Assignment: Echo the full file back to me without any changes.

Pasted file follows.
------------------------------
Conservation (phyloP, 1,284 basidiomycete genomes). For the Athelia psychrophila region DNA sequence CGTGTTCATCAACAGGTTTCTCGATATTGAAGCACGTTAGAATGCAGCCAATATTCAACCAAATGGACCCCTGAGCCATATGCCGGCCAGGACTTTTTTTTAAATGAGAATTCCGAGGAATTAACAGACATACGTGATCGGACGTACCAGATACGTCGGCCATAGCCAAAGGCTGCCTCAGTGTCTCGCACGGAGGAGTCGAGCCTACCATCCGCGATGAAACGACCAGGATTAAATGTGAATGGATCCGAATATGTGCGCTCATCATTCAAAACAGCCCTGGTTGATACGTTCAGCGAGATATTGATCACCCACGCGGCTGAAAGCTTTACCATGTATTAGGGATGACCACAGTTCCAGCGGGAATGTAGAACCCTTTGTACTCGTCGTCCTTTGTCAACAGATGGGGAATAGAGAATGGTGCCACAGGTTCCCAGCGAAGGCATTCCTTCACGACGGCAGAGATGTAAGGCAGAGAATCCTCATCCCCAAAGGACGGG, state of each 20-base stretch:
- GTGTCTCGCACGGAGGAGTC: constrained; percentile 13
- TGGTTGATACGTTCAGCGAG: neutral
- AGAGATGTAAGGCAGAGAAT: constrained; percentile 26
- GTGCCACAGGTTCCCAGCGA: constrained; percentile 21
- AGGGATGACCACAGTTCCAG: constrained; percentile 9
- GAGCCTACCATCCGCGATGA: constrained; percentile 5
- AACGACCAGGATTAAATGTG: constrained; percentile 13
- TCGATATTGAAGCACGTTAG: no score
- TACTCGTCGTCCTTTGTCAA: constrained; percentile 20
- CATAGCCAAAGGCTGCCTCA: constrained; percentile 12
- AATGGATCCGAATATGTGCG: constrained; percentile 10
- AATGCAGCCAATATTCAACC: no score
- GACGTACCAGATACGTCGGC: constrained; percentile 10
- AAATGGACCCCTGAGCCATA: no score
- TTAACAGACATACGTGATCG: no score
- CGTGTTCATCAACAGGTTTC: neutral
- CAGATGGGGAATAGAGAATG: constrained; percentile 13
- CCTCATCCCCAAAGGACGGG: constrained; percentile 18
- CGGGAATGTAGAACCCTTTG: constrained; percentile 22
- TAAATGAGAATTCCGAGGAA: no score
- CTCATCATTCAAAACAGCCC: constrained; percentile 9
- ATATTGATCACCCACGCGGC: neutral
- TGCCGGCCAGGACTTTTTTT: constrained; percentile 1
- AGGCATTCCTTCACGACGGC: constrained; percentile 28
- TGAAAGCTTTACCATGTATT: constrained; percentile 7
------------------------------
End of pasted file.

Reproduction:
Conservation (phyloP, 1,284 basidiomycete genomes). For the Athelia psychrophila region DNA sequence CGTGTTCATCAACAGGTTTCTCGATATTGAAGCACGTTAGAATGCAGCCAATATTCAACCAAATGGACCCCTGAGCCATATGCCGGCCAGGACTTTTTTTTAAATGAGAATTCCGAGGAATTAACAGACATACGTGATCGGACGTACCAGATACGTCGGCCATAGCCAAAGGCTGCCTCAGTGTCTCGCACGGAGGAGTCGAGCCTACCATCCGCGATGAAACGACCAGGATTAAATGTGAATGGATCCGAATATGTGCGCTCATCATTCAAAACAGCCCTGGTTGATACGTTCAGCGAGATATTGATCACCCACGCGGCTGAAAGCTTTACCATGTATTAGGGATGACCACAGTTCCAGCGGGAATGTAGAACCCTTTGTACTCGTCGTCCTTTGTCAACAGATGGGGAATAGAGAATGGTGCCACAGGTTCCCAGCGAAGGCATTCCTTCACGACGGCAGAGATGTAAGGCAGAGAATCCTCATCCCCAAAGGACGGG, state of each 20-base stretch:
- GTGTCTCGCACGGAGGAGTC: constrained; percentile 13
- TGGTTGATACGTTCAGCGAG: neutral
- AGAGATGTAAGGCAGAGAAT: constrained; percentile 26
- GTGCCACAGGTTCCCAGCGA: constrained; percentile 21
- AGGGATGACCACAGTTCCAG: constrained; percentile 9
- GAGCCTACCATCCGCGATGA: constrained; percentile 5
- AACGACCAGGATTAAATGTG: constrained; percentile 13
- TCGATATTGAAGCACGTTAG: no score
- TACTCGTCGTCCTTTGTCAA: constrained; percentile 20
- CATAGCCAAAGGCTGCCTCA: constrained; percentile 12
- AATGGATCCGAATATGTGCG: constrained; percentile 10
- AATGCAGCCAATATTCAACC: no score
- GACGTACCAGATACGTCGGC: constrained; percentile 10
- AAATGGACCCCTGAGCCATA: no score
- TTAACAGACATACGTGATCG: no score
- CGTGTTCATCAACAGGTTTC: neutral
- CAGATGGGGAATAGAGAATG: constrained; percentile 13
- CCTCATCCCCAAAGGACGGG: constrained; percentile 18
- CGGGAATGTAGAACCCTTTG: constrained; percentile 22
- TAAATGAGAATTCCGAGGAA: no score
- CTCATCATTCAAAACAGCCC: constrained; percentile 9
- ATATTGATCACCCACGCGGC: neutral
- TGCCGGCCAGGACTTTTTTT: constrained; percentile 1
- AGGCATTCCTTCACGACGGC: constrained; percentile 28
- TGAAAGCTTTACCATGTATT: constrained; percentile 7